Two letters to the convention community

Dear Convention organizers and volunteers,

You are the beating heart and wise soul of the science fiction convention circuit. Your involvement, planning, enthusiasm, and just plain super-hero energy are what makes the con world go ’round. I can’t even run my own life — I don’t think I could run a con. And you guys do it every year. You have to deal with hotels that forget to tell you they have a 110-decibel Christian rock praise service at the same time you are running panels, and you have to organize guests, fans, meeting rooms, con suites, and logistics that would make any mortal a gibbering idiot.

I salute you.

But. And you knew there would be a but. Because I’m a butt. But I digress.

Here are a few ideas to keep in mind for programming.

Not every panel idea is a good idea. If the programming committee can’t think of three good areas of discussion for a panel topic, it’s probably not a good panel topic.  Don’t necessarily rely on the guests or the moderator to salvage a vague panel thesis. If there’s no clear idea of what the panel is about, it’s probably not going to be an interesting panel. Floundering Panelists may be a good name for a band, but it makes for a lousy panel.

Know your guests. We all fill out the questionnaires, but they don’t go that in depth. However, at a regional convention, we all know the usual suspects. So for example in Texas, for outrageous enthusiasm, you have the Four Redheads of the Apocalypse. For the curmudgeonly contrarian, there’s A. Lee Martinez. For Strong Opinions on Feminism, there’s Stina Leicht. Etc. Use your superpowers for good, and put the opinionated people on the opinionated panels. If you are running a con in Texas, you know who is likely to be there, and what their strengths are. Play to those strengths and even, dare I say it, reach out to these people outside of the questionnaire.

And that brings me to:

Don’t play it safe. Safe panel topics are boring. Con panels should be thought provoking and even provocative. They should be loud, with lots of debate. Maybe even raucous. After all, we — panelists, guests, fans — go to cons to have these conversations. We want to get into meaty discussions.

There’s a lot of competition now from media cons. I happen to believe cross-pollination is a great thing, but it means that traditional cons have to bring their A game. ConDFW was faced with a difficult situation this year as Dallas ComiCon was programmed against it. One way to get fans excited about traditional conventions is to have stellar programming. We have, what, a 75-year history or more of science fiction conventions? Let’s bring back the excitement for fans.

Dear Authors, Editors, Artists, and other Panelists,

Come on, guys. Being a pro means working a bit harder on panels. Yes, many of us have done this for a while, and it’s hard to gin up excitement about some panel ideas. But being a creator isn’t a right, it’s a privilege, and going to cons is how we give back to the community. So please, a little more enthusiasm. Engage with the audience. Be a performer. Yes, we are all a bunch of introverts, yeah yeah. In your heart of hearts, though, you know you want to steal the show.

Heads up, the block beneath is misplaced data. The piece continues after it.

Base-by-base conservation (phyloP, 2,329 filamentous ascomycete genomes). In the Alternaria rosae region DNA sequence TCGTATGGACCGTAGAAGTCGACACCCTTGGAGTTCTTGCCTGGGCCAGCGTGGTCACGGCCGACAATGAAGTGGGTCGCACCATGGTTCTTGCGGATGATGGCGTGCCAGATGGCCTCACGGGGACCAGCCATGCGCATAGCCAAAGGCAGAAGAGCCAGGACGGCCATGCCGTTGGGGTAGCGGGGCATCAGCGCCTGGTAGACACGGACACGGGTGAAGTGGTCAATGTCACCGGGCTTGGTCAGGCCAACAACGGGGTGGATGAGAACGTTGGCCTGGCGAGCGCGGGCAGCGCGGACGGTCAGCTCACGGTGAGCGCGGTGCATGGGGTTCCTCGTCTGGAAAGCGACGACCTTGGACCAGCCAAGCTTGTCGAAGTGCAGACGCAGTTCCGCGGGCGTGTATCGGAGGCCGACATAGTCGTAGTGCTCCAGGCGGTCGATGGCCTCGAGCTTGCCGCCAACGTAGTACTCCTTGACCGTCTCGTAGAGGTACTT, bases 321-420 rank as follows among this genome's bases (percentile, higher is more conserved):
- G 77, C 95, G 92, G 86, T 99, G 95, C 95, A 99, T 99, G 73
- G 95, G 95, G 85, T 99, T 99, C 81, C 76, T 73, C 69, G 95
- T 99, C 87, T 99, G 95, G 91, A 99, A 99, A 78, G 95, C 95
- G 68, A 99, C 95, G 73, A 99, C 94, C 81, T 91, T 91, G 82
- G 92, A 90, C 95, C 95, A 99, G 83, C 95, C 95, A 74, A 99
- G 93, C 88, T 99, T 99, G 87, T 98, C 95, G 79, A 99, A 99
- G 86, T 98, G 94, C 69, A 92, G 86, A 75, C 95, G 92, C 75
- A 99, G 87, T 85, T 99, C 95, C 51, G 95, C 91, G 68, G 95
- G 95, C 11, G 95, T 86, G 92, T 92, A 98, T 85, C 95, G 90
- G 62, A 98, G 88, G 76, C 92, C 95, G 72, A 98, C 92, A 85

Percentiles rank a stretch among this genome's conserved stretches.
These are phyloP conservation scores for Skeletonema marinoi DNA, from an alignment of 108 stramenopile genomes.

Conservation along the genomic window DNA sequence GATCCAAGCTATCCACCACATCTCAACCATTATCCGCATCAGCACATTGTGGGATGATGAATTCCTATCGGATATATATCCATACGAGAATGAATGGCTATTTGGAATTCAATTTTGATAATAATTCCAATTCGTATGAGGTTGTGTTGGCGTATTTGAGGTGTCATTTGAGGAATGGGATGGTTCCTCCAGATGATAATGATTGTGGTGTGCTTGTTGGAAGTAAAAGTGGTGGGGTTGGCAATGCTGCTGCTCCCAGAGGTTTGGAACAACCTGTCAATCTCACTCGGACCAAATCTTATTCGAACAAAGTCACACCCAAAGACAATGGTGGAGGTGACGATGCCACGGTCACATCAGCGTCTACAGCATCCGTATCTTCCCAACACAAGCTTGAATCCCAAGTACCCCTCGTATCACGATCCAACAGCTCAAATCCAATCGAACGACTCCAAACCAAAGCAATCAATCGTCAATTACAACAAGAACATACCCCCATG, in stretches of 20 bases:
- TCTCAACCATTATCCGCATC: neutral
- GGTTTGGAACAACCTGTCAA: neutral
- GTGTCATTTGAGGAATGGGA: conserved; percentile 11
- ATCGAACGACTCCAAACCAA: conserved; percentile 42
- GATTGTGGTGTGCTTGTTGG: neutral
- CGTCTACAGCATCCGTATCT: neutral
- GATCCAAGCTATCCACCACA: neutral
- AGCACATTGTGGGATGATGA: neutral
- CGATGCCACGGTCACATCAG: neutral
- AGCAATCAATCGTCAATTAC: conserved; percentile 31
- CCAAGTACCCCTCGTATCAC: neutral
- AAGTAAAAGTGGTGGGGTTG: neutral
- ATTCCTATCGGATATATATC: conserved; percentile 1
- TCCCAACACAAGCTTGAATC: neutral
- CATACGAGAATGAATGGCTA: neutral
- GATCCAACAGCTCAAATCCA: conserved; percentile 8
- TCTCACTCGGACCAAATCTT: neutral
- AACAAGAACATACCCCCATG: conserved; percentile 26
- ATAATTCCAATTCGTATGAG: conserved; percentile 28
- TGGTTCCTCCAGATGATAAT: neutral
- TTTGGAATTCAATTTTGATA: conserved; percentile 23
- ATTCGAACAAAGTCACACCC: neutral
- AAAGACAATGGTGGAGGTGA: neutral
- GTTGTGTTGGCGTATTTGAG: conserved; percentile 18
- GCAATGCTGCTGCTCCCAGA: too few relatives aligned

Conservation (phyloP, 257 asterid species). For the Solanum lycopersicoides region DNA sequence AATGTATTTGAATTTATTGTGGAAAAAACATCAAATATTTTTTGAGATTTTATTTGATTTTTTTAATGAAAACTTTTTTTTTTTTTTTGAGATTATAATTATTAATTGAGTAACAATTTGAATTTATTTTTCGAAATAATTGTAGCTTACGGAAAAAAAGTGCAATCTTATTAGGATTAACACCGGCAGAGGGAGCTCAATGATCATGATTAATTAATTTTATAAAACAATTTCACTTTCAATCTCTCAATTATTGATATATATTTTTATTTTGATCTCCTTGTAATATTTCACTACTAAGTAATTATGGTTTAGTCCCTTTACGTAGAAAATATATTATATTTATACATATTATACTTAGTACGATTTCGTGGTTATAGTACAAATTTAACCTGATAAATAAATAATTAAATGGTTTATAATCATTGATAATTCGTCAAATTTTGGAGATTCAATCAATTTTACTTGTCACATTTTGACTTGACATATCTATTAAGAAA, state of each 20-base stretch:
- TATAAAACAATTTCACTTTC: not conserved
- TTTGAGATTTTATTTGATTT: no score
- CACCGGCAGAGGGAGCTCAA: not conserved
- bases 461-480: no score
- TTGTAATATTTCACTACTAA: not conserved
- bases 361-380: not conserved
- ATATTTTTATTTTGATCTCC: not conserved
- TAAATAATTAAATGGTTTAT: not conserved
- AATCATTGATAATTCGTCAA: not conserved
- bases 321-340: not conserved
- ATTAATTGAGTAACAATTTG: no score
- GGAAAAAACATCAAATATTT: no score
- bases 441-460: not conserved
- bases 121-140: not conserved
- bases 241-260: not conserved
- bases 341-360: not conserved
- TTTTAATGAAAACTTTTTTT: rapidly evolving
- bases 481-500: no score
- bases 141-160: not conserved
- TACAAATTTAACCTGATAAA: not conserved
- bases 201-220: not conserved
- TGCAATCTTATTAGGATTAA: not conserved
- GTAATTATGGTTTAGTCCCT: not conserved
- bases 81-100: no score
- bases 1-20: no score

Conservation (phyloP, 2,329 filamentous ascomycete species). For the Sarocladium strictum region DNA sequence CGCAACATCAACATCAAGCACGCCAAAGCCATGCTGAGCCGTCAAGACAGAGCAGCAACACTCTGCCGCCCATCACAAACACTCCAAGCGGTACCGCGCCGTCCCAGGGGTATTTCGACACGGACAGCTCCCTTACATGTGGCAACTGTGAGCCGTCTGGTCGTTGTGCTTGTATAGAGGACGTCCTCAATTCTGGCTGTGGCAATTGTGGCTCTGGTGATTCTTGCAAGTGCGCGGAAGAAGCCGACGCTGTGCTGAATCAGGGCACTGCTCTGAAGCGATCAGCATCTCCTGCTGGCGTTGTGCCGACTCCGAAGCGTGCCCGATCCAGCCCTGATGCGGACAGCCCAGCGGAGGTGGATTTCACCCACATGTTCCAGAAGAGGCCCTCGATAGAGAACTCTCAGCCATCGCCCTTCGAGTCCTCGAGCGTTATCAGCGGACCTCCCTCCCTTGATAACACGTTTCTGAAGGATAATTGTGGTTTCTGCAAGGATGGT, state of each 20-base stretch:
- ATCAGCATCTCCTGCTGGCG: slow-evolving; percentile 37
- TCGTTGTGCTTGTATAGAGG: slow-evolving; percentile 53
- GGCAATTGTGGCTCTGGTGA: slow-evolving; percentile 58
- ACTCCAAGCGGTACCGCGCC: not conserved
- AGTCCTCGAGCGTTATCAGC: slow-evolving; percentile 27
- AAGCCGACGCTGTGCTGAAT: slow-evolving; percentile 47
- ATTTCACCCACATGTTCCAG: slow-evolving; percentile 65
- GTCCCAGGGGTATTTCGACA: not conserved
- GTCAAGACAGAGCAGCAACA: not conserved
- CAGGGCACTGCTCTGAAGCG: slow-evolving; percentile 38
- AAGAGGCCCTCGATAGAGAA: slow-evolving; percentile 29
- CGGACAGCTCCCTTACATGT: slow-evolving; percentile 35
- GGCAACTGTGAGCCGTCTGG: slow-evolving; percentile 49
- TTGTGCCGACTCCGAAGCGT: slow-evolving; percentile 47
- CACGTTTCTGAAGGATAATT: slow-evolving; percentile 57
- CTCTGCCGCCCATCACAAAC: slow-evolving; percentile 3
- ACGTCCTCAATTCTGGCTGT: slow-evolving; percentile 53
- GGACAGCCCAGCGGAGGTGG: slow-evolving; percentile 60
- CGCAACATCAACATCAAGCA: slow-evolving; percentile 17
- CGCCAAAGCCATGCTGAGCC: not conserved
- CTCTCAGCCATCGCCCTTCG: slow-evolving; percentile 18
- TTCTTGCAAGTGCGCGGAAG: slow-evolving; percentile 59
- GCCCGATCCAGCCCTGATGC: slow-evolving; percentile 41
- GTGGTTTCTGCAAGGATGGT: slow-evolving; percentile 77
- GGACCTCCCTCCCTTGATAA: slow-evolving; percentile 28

Have you been tapped to moderate? Well, come up with questions about the panel topic and try to make them provocative and challenging. Don’t know some of the people on the panel? Look them up. Tailor questions. Make it interesting for everyone.

Panelists, remember the first part of this letter? There’s excitement, and then there’s hogging the airtime. Don’t be that panelist. Let everyone have a turn in the spotlight. We are all guilty of this one, but it’s just basic courtesy.

Have you ever been assigned to a panel that isn’t your area or you find dull as dirt? Tell the programming committee. Don’t suffer through a panel you aren’t interested in, because you sure won’t be an interesting panelist.

We’re all in this together. The pressure from media cons and the aging of fandom means that cons are threatened as never before. We need to bring in the anime fans, the cosplayers, and the media fans and show them that they can have as much fun here — and for far less money — than at a big ComiCon or Comicpalooza. For most of us, we were fans first. Let’s remember the excitement of our first cons and try to recreate that. It’s not always easy, and I will be the first to admit I didn’t exactly bring my game this weekend. But let’s try to get our mojo back, hmm?

Because the alternative is not that much fun — boring conventions with a dwindling fan base.


My ConDFW Schedule

I will be arriving late to ConDFW on Friday night and have a pretty full schedule beginning on Saturday. I’m looking forward to it — see you there!

Saturday, 12pm: This Book Should Be A Movie!
Panelists: Patrice Sarath (M), Sabine Starr, Chris Donahue, Angeline Hawkes, Paul Black.
Ever read a book and the universe just fades from around you? Ever read a book and wish you could watch it on IMAX with a bucket of popcorn? We put a bunch of authors behind a table and get them discussing just why their book would make a great series or movie. This could get ugly, so bring popcorn.

Saturday, 3pm: Q&A with Rachel Manija Brown
Panelists: Patrice Sarath (M), Rachel Manija Brown
We put our Guest of Honor to the question!

Saturday, 6pm: Rie Sheridan Rose, Patrice Sarath

Saturday, 9pm: Pornography vs Erotica – You Got Erotic Romance in My SF! [Adult]
Panelists: Melanie Fletcher (M), Rachel Manija Brown, Bradley H. Sinor, J. Kathleen Cheney, Patrice Sarath.
Our popular late night panel returns with a twist! With the explosion of erotic romance’s popularity, a lot of SF/fantasy writers are now taking a crack at the genre. Come hear these crossover writers discuss their experiences. Warning, this may be spicy, and is definitely adults only!

Sunday, 11am: No Excuses!
Panelists: Patrice Sarath (M), Paul Black, Aaron de Orive, Katherine Sanger, Sue Sinor